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US strikes extremists in Somalia after attacks on troops

U.S. Air Force F-15E Strike Eagle aircraft from the 335th Fighter Squadron drop 2,000-pound joint direct attack munitions on a cave in eastern Afghanistan, 2009. (DoD photo by Staff Sgt. Michael B. Keller, U.S. Air Force/Released)

The United States launched an airstrike Monday in Somalia, continuing a flurry of attacks aimed at weakening extremist groups in the country ahead of a withdrawal by African troops.

U.S. Africa Command said Tuesday it was assessing the results of its most recent strike, the sixth in Somalia since Thursday.

AFRICOM has conducted 27 strikes in the country this year as of Monday, with most of them aimed at the extremist group al-Shabab.

An airstrike on Saturday was in response to al-Shabab attacks on U.S. and partner troops, AFRICOM said.

Earlier this month, AFRICOM also began attacking Islamic State targets to prevent the group from gaining a foothold in the country. On Sunday, the U.S. hit an ISIS target in Somalia’s northern Puntland region.

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There are now about 500 U.S. servicemembers in Somalia, which includes special operations troops who are assisting local units in fighting al-Shabab.

The mission in Somalia has become increasingly dangerous over the past year. One Navy SEAL was killed in combat operations in May.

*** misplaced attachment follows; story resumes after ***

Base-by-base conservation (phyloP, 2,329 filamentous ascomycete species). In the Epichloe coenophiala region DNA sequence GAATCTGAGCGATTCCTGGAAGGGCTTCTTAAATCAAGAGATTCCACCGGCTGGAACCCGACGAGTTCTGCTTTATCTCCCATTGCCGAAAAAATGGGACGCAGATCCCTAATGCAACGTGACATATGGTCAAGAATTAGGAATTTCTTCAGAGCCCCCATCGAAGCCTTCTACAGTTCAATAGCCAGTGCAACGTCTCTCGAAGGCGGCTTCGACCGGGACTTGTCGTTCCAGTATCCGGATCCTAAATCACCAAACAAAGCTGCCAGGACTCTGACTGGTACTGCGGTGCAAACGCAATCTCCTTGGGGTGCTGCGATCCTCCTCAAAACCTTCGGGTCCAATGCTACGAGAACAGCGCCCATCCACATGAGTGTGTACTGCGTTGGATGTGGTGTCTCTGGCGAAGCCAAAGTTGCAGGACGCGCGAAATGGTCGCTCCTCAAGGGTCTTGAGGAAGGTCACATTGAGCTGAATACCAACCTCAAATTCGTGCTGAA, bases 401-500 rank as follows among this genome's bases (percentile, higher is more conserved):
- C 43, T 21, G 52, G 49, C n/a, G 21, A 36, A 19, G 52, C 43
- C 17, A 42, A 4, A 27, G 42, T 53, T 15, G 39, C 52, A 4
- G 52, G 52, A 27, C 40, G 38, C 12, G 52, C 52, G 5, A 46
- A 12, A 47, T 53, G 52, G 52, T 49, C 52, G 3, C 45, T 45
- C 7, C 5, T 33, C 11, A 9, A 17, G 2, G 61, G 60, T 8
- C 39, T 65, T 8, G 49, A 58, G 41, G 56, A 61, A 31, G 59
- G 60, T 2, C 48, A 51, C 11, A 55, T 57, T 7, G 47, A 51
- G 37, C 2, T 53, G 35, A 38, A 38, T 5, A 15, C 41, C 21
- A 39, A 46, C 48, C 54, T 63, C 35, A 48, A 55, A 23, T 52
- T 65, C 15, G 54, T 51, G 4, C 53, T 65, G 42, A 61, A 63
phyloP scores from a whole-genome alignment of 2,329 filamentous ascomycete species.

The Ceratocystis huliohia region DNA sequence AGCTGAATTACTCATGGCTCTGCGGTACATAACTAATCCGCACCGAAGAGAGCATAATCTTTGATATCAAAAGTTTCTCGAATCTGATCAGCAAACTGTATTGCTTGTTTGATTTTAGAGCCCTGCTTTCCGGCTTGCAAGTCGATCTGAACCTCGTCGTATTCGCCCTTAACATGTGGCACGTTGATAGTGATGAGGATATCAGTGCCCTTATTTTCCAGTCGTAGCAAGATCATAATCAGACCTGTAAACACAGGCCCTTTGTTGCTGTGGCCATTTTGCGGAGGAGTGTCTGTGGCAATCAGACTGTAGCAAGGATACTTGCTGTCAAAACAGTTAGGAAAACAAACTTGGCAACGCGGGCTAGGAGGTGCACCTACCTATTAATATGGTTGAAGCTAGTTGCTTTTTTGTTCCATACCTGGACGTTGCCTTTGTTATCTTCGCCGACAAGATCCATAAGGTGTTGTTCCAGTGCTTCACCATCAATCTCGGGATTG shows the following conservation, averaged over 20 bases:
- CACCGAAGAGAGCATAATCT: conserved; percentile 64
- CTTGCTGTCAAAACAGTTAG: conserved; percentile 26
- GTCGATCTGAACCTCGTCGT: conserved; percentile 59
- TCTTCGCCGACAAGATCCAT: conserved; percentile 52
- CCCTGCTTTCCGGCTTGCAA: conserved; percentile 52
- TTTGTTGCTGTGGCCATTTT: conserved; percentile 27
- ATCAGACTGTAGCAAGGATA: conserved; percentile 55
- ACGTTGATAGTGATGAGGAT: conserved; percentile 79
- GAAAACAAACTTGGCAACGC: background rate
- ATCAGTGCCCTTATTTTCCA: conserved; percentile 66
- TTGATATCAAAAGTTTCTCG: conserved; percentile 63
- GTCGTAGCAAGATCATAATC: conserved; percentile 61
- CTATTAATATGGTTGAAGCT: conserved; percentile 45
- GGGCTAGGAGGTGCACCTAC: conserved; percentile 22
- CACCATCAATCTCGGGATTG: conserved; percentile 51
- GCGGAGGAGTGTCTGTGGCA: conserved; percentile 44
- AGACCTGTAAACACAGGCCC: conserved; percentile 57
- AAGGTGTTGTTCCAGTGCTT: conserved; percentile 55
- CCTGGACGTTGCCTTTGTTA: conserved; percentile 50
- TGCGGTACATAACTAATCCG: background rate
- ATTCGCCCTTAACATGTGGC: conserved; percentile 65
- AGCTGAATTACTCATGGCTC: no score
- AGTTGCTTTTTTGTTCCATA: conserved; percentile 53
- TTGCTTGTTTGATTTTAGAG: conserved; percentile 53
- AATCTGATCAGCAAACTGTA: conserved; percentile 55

The operations are intensifying as multinational African fighting forces begin to pull their troops out. Together with increasing airstrikes, the U.S. has expanded its training mission in a push to ready local forces.

“U.S. forces will continue to use all authorized and appropriate measures to protect Americans and to disable terrorist threats,” AFRICOM said. “This includes partnering with [African Union] and Somali National Security Forces; targeting terrorists, their training camps and safe havens throughout Somalia, the region and around the world.”

The African Union Mission in Somalia is slated to gradually draw down over the next two years. For a decade, the African Union mission has battled al-Shabab, which was once on the brink of overrunning the Somali capital of Mogadishu.

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Twitter: @john_vandiver

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